Harold E. Pierce Jr. was an internationally renowned American dermatologist and cosmetic surgeon known as “The Father of Black Cosmetic Surgery.” He pioneered surgical techniques for the treatment of keloids, laminar dermal reticulotomy, hair transplants, cosmetic facial surgery, chemical facial peeling, and dermabrasion in people of color.
Pierce was born on April 4, 1922, in Philadelphia to Mary Leora Bellinger Pierce and Harold Ernest Pierce Sr. He is the older of two sons. His brother, Honorable Lawrence W. Pierce, became a federal judge in New York. Pierce’s mother died when he was seven years old, and his grandparents, Lillian A. Willets and Warren Wood Pierce of Bridgeton, New Jersey, raised him. While he was still young, Harold was not close with his father, and as an adult, visited him in Harlem. His father had retired as a laboratory assistant from New York State Department of Mental Hygiene.
After graduating from Bridgeton High School in New Jersey, Pierce attended Lincoln University in 1942 with a B.S. degree and while there pledged Alpha Phi Alpha Fraternity. In 1946 he graduated from Howard University College of Medicine with an MD degree. Pierce studied under Dr. Charles Drew while at Howard University. After graduation, he completed an internship at Harlem Hospital in New York City, a residency in dermatology at the Philadelphia General Hospital, and a fellowship in dermatology at the University of Pennsylvania’s Graduate School of Medicine.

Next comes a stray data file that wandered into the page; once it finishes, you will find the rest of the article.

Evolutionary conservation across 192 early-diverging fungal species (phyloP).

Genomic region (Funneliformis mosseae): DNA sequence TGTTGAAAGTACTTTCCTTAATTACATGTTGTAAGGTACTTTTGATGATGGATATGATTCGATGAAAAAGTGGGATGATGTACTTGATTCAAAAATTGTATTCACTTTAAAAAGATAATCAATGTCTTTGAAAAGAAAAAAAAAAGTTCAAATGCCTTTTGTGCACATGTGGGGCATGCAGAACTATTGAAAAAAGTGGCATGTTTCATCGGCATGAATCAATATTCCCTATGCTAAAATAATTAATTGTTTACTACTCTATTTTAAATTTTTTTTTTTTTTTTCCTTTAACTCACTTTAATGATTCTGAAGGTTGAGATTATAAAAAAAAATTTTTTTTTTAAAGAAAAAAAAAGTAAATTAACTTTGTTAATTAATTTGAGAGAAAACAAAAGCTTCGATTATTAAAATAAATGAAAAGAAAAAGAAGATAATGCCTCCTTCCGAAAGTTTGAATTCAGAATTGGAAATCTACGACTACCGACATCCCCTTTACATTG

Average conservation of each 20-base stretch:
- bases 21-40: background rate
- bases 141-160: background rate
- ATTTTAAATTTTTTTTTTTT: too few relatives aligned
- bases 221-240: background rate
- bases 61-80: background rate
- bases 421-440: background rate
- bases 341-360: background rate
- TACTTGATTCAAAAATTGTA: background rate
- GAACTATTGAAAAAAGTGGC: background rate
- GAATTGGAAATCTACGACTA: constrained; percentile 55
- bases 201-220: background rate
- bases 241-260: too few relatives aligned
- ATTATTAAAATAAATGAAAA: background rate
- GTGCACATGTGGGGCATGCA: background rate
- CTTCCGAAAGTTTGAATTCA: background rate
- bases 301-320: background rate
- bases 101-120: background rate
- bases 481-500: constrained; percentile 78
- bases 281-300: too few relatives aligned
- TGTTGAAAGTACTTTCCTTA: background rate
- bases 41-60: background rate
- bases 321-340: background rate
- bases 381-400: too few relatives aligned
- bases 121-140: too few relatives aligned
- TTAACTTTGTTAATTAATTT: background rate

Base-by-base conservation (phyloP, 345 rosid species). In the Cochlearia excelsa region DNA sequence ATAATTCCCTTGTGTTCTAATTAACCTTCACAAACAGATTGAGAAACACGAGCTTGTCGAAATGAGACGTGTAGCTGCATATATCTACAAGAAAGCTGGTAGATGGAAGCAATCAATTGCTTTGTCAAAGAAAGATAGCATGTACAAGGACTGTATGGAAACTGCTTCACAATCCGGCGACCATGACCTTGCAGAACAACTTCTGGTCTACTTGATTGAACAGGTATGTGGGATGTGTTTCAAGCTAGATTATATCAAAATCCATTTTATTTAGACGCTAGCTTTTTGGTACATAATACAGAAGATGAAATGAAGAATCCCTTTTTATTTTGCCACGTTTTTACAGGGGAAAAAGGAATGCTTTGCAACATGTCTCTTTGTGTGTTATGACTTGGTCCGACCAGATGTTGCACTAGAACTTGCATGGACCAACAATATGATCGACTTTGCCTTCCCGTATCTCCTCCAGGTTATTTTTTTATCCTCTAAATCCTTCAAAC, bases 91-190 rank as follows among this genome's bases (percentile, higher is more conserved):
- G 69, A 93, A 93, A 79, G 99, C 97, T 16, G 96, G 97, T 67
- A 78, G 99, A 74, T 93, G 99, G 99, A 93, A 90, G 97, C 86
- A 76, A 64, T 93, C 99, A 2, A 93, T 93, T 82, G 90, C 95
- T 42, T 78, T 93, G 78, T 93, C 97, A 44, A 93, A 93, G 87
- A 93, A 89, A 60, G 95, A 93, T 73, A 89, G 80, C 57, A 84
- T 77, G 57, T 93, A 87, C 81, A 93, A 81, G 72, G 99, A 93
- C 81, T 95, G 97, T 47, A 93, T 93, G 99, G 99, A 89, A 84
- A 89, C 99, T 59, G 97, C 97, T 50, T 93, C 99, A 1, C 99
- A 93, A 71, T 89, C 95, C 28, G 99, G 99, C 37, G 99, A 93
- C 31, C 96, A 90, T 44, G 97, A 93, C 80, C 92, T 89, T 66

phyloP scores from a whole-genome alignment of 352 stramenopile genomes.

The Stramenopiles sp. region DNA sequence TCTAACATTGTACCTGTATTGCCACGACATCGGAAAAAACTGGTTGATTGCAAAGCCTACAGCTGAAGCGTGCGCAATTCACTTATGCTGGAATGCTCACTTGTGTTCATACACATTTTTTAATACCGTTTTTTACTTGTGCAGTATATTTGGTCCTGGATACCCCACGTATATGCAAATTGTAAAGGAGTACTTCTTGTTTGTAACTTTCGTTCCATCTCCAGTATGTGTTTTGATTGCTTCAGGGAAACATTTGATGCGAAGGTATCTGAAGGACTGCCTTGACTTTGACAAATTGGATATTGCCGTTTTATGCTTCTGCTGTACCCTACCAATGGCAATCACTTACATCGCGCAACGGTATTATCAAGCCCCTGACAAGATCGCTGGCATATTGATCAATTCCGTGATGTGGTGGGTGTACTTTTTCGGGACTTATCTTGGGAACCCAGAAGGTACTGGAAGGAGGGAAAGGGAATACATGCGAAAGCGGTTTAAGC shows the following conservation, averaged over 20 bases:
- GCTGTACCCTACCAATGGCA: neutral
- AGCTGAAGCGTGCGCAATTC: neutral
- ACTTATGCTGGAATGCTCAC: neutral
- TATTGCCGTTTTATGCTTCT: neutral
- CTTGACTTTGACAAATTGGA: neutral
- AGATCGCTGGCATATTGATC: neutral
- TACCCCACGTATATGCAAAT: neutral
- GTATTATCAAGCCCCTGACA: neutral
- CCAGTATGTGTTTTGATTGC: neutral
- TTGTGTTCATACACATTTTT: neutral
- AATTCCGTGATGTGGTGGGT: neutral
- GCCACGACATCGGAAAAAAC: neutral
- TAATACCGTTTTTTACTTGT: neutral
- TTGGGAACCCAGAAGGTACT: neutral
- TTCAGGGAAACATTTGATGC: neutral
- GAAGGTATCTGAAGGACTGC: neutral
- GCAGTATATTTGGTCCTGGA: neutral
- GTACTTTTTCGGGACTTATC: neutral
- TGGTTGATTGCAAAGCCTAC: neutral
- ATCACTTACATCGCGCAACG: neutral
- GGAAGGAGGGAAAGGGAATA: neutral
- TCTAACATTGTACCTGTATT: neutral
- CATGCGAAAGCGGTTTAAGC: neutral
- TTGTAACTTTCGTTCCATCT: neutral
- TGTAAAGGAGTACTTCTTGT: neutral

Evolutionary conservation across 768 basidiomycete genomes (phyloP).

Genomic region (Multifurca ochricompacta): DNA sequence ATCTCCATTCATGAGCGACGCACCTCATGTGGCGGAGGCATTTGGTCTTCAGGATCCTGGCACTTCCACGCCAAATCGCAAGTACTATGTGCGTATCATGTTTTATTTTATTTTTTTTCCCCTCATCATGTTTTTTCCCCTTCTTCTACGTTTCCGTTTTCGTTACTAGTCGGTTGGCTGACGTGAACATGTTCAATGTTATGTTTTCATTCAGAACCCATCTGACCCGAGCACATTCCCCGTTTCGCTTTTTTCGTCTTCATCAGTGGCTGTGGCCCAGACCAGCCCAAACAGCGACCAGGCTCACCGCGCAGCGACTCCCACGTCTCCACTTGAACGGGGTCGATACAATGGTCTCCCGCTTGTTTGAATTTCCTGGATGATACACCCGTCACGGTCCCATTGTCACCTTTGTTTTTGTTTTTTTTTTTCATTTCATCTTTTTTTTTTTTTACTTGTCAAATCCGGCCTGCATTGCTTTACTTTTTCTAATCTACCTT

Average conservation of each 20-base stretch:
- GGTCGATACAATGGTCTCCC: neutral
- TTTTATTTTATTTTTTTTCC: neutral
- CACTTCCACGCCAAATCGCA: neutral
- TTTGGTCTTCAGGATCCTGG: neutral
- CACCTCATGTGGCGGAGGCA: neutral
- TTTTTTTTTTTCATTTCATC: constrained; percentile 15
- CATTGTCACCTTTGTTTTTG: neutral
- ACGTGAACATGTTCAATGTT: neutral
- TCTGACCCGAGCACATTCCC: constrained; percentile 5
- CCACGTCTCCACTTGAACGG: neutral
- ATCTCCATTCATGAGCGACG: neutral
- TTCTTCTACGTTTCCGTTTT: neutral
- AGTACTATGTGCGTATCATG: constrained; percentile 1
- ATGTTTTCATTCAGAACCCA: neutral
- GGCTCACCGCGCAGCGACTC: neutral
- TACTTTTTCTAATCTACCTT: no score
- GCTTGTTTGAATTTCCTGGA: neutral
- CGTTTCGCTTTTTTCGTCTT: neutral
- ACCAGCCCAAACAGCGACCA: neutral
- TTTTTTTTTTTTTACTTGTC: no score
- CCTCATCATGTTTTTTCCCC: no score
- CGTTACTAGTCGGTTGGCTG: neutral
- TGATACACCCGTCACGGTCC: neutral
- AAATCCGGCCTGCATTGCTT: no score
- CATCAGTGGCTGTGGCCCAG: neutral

In 1951 during the Korean War, Pierce accepted an assignment as the chief of dermatology at the 1600 USAF Hospital at Westover Air Force Base in Massachusetts. In 1954 he became a general medical officer with the 111th Fighter Bomber. After many distinguished years, he resigned from the Air Force National Guard in 1976 and was promoted in 1987 on the retired list to the rank of brigadier general. He is the second African American to be given this ranking.
Pierce was active in the civil rights movement. He was a friend and fraternity brother of the late Dr. Martin Luther King, Jr. and participated in the 1963 “March on Washington.” After the Daughters of the American Revolution barred Marian Anderson from singing at Constitution Hall in 1939, the young Pierce vowed he would later join the Sons of the American Revolution to protest the segregation and remind the organization that he was living proof that African Americans also served in the American Revolution.
Pierce married Constance Ella Mason on November 22, 1945. She was a mathematician and teacher in the Philadelphia school system. They were married for forty-four years until her death in 1989. Pierce had three children and four grandchildren. His eldest daughter became an attorney while the other two followed in his footsteps and became cosmetic surgeons and dermatologists.
Pierce was editor of the book Cosmetic Plastic Surgery in Nonwhite Patients (1982). For seventeen years, he was an assistant professor of dermatology at Howard University.
Harold E. Pierce died on October 25, 2006, at the age of eighty-four in Philadelphia, Pennsylvania, of complications from prostate cancer. He was eighty-four.